"Coffee's a good stimulant as well," Winston quips outside.

Hop into the Gaia - drive toward the motorcycle icon as it pops up on your radar: Intrepid Courier Service. As you drive by the nearby cable lines they'll be explained - three lines, three routes. Hop on, pay the toll and get some picturesque views from the rooftops as you're carried around the city. Also imperative: they can be used to flee the cops if you're feeling stealthy. Shh.

Julius: "Tell me something, genius - what'd Tilda just yell at me?"
"How the hell should I know?"
"'Cause your book smarts gotta pay off somehow, somewhere."
Win grunts. "I don't know - Cantonese, probably. What you on to?"
Julius chuckles like he's had a private joke going. "The sign outside says Korean massages. Our girl wears Jap kimonos - now you say she speaks Cantonese?" Julius laughs. "I guess our girl's representin' the entire Orient."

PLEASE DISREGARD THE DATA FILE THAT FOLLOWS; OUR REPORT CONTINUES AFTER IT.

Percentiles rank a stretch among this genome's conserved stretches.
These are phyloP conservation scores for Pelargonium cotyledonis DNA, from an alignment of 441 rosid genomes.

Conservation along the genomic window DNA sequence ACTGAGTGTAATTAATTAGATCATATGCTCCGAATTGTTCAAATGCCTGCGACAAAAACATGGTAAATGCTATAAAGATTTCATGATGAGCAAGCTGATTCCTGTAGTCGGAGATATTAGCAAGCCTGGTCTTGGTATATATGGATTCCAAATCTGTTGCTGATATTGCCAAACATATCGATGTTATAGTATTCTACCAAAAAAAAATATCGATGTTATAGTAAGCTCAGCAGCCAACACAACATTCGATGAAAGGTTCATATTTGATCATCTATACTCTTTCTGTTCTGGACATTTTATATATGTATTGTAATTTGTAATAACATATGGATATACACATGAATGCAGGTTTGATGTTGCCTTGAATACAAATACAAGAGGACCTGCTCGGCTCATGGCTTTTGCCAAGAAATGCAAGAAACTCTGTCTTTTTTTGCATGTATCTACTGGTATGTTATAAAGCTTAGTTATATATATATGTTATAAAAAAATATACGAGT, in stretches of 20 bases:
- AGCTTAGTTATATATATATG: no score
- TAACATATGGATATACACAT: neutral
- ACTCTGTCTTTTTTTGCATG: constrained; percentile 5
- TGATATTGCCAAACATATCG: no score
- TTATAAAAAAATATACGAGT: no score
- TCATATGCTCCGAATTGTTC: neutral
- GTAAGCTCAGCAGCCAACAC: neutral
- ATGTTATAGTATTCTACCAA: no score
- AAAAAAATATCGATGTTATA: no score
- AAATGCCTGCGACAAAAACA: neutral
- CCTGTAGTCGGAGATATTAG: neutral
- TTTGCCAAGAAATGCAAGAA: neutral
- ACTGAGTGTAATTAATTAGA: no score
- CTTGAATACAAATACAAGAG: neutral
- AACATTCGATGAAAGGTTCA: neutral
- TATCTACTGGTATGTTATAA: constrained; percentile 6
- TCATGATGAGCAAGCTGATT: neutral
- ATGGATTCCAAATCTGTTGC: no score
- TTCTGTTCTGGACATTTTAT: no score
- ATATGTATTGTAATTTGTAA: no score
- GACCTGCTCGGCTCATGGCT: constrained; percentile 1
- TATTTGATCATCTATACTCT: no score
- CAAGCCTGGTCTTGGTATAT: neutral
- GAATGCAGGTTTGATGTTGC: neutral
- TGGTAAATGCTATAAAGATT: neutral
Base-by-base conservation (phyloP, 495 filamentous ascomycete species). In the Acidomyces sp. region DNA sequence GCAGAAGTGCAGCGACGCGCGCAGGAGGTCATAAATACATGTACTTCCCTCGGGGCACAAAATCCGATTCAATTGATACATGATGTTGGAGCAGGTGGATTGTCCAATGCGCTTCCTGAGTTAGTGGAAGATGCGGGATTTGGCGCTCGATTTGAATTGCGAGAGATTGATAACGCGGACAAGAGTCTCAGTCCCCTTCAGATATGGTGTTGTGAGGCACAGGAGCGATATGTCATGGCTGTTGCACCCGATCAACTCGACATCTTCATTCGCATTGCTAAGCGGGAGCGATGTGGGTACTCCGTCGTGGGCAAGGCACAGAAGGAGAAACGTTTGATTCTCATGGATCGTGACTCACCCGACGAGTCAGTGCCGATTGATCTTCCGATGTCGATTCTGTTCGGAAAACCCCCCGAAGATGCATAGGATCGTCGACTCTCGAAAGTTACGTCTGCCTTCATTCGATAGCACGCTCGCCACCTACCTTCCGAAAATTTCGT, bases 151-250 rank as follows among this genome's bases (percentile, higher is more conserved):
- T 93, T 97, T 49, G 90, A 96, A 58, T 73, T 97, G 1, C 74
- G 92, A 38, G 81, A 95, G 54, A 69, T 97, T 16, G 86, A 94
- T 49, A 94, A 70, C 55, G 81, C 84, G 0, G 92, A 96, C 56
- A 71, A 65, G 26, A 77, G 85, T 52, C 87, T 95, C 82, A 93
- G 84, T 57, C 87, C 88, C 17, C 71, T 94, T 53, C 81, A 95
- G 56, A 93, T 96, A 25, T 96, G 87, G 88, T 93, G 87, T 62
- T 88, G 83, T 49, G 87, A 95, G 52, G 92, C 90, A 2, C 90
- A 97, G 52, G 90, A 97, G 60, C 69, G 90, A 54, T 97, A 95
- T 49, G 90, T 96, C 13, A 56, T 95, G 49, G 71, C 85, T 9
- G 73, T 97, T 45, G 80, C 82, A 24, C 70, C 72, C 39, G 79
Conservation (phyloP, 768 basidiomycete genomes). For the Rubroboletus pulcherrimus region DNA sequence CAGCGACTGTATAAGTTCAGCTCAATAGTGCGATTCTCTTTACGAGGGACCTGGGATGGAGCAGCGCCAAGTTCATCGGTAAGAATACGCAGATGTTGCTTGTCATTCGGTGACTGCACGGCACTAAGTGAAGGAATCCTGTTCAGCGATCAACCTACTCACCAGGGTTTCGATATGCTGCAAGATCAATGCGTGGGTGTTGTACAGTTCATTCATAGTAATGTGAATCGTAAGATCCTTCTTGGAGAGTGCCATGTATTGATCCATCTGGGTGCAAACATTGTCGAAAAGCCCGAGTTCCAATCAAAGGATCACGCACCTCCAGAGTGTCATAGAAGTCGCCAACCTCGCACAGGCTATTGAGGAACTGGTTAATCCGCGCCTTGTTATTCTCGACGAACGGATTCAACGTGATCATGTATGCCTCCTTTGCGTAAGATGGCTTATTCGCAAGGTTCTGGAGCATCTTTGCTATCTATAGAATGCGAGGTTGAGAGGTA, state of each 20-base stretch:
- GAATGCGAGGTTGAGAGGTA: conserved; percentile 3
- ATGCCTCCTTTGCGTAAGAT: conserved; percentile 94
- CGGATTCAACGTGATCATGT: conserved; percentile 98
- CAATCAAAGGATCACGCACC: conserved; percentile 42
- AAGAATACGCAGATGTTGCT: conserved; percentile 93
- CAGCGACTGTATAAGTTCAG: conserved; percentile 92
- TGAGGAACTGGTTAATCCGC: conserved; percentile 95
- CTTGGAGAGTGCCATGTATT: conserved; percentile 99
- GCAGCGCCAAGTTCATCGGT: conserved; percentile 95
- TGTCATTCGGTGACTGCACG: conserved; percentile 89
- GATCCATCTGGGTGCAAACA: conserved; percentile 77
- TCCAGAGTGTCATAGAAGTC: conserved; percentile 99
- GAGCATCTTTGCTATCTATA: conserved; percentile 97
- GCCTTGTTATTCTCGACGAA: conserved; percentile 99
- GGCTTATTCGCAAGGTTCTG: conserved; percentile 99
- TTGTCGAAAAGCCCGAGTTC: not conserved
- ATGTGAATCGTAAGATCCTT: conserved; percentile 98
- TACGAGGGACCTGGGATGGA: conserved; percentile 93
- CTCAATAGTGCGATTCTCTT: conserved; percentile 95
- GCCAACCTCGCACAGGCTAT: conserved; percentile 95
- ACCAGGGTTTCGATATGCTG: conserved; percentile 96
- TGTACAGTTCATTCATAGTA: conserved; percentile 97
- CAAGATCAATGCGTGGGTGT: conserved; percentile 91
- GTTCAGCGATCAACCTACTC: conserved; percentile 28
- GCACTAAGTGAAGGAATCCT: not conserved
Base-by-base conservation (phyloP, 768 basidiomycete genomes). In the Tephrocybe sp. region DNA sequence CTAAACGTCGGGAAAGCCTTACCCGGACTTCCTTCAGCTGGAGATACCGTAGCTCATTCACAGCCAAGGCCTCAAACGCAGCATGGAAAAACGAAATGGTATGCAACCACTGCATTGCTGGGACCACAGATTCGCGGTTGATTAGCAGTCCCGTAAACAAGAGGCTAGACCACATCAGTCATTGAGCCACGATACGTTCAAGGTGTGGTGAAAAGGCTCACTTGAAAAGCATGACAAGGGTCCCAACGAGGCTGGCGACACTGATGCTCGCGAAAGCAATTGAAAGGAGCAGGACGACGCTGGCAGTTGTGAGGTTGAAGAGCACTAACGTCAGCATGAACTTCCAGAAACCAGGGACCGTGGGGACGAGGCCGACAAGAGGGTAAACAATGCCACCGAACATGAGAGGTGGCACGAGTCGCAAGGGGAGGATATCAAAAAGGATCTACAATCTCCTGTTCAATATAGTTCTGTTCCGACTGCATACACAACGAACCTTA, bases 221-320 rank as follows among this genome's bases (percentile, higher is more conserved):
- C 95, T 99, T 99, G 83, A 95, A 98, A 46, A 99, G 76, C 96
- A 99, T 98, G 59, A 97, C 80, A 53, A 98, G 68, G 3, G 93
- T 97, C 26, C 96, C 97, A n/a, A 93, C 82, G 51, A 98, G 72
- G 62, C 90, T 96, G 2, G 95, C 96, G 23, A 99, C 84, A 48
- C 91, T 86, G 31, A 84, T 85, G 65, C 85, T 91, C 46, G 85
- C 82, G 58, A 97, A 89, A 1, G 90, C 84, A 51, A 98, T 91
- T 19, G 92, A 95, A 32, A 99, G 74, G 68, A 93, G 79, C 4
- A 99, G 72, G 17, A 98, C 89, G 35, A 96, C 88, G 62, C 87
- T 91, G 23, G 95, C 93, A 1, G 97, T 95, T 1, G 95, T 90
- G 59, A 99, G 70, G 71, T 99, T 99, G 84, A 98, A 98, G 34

Brotherly melodrama: "Jesus, you're right. Is anything in this city sacrosanct?"
"I don't know what that means - but no, I don't think any massage parlors are. Cut out the egghead language, you sound like you're tryin too hard."
"So be it. Can't plow through life with your fists, Jules." He pauses. "You got blood on your sleeve."

You can hear it in their voices - Julius, hard as he may try to distance himself from his upbringing, still has that persistent Carcer City inflection. Winston on the other hand flushed it when he got into college; he's got some Transatlantic imbroglio down pat.

Get the hell out of Chinatown, past Suppleham and under the highway overpasses that zigzag through the city. It's near familiar ground: blue collar district, masonry and smokestacks aplenty - the destination stands out around highway columns and factories with its brickery painted yellow. Park in the side lot beside a blue Malpais pooling oil, get out and head through the garage entrance. As you turn the corner Julius calls back to Winston, who's heading toward the empty lot behind: "Where you goin'?"
"Zeke wanted me to meet him out back; something about his bike acting up."